AFP Foundation for Philanthropy – Canada Provides Funding for Study on Responsible Investing by Charities
June 9, 2015
The AFP Foundation for Philanthropy-Canada has awarded its annual research prize to Chelsie Hunt and Sean Campbell, graduate students at the University of Waterloo, who will conduct research and produce two papers on market research and tools that can be developed to help the non-profit sector shift towards responsible investing. Dr. Olaf Weber will provide faculty supervision and support.
The top recommendation of the 2010 Social Finance Taskforce, crafted by Canada's financial and charitable leaders, was that "Canada's public and private foundations should invest at least 10 percent of their capital in mission-related investments by 2020 and report annually to the public on their activity" (Canadian Task Force on Social Finance, 2010, p.3). The taskforce identified mission-related investments, or responsible investing more generally, as a pressing need because of its ability to direct the existing resources of the sector towards creating impact.
Five years after the taskforce released its report, public commitments from charitable organizations to meet this investment and transparency target are virtually non-existent. A highly regulated ecosystem has created a charitable sector that sees risk instead of opportunity. Charitable leaders fear the possibility of the Canada Revenue Agency reprisals for adopting investment policies that don't conform to traditional investment approaches that only speak to the fiduciary duty of shareholder maximization.
Charitable organizations currently lack the necessary tools, knowledge and networks to effectively redirect funds to responsible investments resulting in a dormant industry. Support mechanisms are required to develop responsible investment strategies, implement proper governance oversight and CRA reporting, and communicate investment success with donors and the general public. The long-term goal of this research is to support charitable organizations in aligning their investments with their mission and to encourage voluntary disclosure of investment practices.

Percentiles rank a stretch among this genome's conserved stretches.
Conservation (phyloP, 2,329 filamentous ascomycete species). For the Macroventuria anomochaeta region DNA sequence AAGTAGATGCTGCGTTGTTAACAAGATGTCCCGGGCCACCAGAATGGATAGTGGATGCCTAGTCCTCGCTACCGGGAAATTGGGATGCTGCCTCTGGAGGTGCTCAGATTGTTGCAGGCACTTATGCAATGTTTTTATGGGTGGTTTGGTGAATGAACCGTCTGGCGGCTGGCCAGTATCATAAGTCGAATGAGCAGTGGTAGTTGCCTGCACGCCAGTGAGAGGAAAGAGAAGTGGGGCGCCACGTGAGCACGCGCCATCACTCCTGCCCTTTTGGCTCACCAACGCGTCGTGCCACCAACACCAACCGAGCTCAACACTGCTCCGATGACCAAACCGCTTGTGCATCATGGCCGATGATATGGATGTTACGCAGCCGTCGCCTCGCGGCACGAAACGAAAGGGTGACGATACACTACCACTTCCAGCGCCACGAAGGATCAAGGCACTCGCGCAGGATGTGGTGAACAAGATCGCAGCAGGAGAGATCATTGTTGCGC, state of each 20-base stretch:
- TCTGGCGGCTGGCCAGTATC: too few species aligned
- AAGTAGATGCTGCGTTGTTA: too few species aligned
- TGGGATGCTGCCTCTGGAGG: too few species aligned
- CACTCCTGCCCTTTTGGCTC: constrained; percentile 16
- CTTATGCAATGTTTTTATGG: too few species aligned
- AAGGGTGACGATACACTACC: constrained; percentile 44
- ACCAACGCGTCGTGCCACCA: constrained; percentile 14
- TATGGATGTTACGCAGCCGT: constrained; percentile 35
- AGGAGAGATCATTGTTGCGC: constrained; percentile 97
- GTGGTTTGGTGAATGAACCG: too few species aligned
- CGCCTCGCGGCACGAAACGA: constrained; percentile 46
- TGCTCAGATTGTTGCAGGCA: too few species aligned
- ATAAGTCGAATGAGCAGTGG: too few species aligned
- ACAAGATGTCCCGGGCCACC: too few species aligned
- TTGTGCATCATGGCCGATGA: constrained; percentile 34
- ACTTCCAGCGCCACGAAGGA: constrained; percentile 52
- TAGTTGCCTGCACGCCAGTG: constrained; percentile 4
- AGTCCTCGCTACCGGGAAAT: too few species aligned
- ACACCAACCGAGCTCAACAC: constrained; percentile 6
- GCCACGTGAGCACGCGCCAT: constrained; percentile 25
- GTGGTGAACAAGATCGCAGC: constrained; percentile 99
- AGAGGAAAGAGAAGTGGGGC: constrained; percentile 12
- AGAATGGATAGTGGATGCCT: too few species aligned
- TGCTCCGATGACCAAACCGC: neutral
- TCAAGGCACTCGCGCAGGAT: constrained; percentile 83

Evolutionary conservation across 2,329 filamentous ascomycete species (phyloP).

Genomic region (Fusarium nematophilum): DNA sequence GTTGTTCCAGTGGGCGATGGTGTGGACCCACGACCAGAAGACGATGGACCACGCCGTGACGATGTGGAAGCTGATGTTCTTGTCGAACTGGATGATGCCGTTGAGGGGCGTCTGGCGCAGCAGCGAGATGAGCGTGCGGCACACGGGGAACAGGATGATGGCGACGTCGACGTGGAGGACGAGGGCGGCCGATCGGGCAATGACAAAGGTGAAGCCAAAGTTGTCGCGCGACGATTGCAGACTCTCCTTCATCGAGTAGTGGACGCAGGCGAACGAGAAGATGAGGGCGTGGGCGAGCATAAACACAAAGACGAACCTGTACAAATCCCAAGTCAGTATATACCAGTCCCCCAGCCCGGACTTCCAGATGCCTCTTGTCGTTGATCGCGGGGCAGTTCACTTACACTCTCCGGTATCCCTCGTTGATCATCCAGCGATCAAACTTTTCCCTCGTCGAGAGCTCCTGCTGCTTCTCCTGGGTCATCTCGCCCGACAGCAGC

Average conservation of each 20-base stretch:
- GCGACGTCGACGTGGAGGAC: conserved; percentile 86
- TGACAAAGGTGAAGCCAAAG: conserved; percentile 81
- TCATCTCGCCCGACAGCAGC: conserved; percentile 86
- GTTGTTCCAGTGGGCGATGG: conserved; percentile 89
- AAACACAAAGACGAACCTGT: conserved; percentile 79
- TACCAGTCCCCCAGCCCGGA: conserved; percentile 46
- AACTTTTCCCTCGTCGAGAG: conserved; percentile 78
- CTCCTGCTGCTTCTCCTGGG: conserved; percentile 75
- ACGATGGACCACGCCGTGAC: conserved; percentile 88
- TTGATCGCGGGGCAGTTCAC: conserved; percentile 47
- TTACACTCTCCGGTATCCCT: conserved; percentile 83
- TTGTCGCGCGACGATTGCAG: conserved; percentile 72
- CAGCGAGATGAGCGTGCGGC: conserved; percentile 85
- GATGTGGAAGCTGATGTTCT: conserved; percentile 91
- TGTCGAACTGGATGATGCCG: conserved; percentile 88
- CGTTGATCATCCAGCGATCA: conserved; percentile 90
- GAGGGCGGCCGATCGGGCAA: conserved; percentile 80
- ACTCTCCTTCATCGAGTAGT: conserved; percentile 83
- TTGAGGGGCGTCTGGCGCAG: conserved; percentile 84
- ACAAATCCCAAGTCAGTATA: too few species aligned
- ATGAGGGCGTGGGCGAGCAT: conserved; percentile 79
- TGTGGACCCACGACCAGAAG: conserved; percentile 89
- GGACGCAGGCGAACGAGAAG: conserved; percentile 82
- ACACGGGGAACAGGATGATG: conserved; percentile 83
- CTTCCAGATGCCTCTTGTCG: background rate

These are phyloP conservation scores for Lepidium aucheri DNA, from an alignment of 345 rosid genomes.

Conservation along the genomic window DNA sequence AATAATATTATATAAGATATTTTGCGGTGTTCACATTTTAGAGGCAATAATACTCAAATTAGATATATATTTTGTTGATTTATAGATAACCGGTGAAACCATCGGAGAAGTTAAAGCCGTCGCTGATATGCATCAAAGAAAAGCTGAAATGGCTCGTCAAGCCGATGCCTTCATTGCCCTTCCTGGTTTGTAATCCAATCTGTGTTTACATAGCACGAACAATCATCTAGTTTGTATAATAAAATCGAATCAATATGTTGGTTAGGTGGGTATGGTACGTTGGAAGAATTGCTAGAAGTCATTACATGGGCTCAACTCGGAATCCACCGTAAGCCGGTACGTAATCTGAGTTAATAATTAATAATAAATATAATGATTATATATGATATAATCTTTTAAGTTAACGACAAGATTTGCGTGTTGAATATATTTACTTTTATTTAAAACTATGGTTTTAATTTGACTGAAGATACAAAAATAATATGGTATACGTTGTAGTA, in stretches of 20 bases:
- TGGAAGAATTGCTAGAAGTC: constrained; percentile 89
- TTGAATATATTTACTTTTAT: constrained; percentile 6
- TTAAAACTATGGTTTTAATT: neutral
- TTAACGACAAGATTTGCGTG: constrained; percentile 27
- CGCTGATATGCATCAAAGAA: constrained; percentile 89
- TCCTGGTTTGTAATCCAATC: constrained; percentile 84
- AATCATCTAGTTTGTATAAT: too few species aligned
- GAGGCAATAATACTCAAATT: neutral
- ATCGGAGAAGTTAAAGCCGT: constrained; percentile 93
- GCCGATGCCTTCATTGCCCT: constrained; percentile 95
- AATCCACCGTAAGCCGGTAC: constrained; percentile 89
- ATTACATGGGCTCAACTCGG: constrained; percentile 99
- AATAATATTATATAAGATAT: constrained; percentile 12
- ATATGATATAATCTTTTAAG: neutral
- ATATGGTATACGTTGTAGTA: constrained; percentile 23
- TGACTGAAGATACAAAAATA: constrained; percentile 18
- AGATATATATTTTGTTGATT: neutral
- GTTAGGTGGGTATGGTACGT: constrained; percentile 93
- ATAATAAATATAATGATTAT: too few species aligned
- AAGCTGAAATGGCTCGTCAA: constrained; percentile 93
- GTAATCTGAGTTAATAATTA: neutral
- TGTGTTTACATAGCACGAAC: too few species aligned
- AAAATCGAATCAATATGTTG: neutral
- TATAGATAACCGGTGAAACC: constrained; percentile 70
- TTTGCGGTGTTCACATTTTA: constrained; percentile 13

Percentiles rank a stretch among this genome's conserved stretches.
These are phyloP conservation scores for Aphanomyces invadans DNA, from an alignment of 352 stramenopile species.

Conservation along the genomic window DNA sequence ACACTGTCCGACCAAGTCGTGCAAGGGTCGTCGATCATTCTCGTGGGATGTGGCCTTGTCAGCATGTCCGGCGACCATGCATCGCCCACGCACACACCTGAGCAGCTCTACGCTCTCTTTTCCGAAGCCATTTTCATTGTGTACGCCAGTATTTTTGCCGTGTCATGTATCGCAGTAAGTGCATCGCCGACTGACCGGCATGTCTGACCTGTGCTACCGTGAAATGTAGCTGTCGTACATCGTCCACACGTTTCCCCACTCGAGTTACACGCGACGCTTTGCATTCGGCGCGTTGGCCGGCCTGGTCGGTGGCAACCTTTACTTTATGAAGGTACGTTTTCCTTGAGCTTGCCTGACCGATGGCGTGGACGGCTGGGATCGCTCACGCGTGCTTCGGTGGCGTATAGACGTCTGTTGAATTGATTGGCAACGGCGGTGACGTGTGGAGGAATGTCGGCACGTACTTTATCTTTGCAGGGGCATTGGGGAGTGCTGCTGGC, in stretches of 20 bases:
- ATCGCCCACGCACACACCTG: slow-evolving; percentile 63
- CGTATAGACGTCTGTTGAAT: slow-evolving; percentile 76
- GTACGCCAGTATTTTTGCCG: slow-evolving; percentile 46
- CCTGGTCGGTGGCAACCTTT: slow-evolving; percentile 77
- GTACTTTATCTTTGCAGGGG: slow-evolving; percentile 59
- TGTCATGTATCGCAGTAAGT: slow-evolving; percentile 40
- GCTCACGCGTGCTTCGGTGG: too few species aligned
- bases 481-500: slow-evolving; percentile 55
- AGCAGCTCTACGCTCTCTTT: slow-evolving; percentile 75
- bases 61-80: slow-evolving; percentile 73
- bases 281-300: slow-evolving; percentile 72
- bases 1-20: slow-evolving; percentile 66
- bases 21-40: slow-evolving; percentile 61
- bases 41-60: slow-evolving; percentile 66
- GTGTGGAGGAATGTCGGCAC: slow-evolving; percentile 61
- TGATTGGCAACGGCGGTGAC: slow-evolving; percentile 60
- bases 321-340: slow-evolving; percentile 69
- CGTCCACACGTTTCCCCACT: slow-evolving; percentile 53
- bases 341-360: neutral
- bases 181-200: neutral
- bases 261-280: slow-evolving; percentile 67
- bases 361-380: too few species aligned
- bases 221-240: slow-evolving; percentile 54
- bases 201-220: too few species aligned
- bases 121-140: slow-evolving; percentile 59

As supported by the grant, Hunt and Campbell will produce two research papers. For the first paper, a query from the Canada Revenue Agency (CRA) of all Canadian charitable organizations (for 2013) will form the initial research population. From this group, the researchers excluded any charities that did not receive investment income over $1 million (thereby identifying those charities that are the largest contributors to the sector) or have a website (based on the assumption that a website is the primary way to communicate information to stakeholders). The remaining 300 charities will be analyzed to discover investment trends across the charitable sector.
For the second paper, the researchers will qualitatively analyze the language and information that is provided on the charity websites to identify if investment information is communicated publicly to donors.
"I feel humbly honored to have been selected for the AFP Foundation for Philanthropy - Canada research grant," says Hunt. "We hope that this research will enable charities to become more responsible in their investing. All charities having a more transparent investment approach which is aligned with their mission and values would provide the charitable sector with multiple benefits that have yet been realized."
Both papers are expected to be completed by the end of September 2015.
In its mandate to support research on philanthropy, fundraising and the fundraising profession, The AFP Foundation for Philanthropy - Canada annually invites submissions for research grants. For more Information on grant selection criteria, research project guidelines and submission contact go to http://www.afpnet.org/files/ContentDocuments/AFPResearchGuide.pdf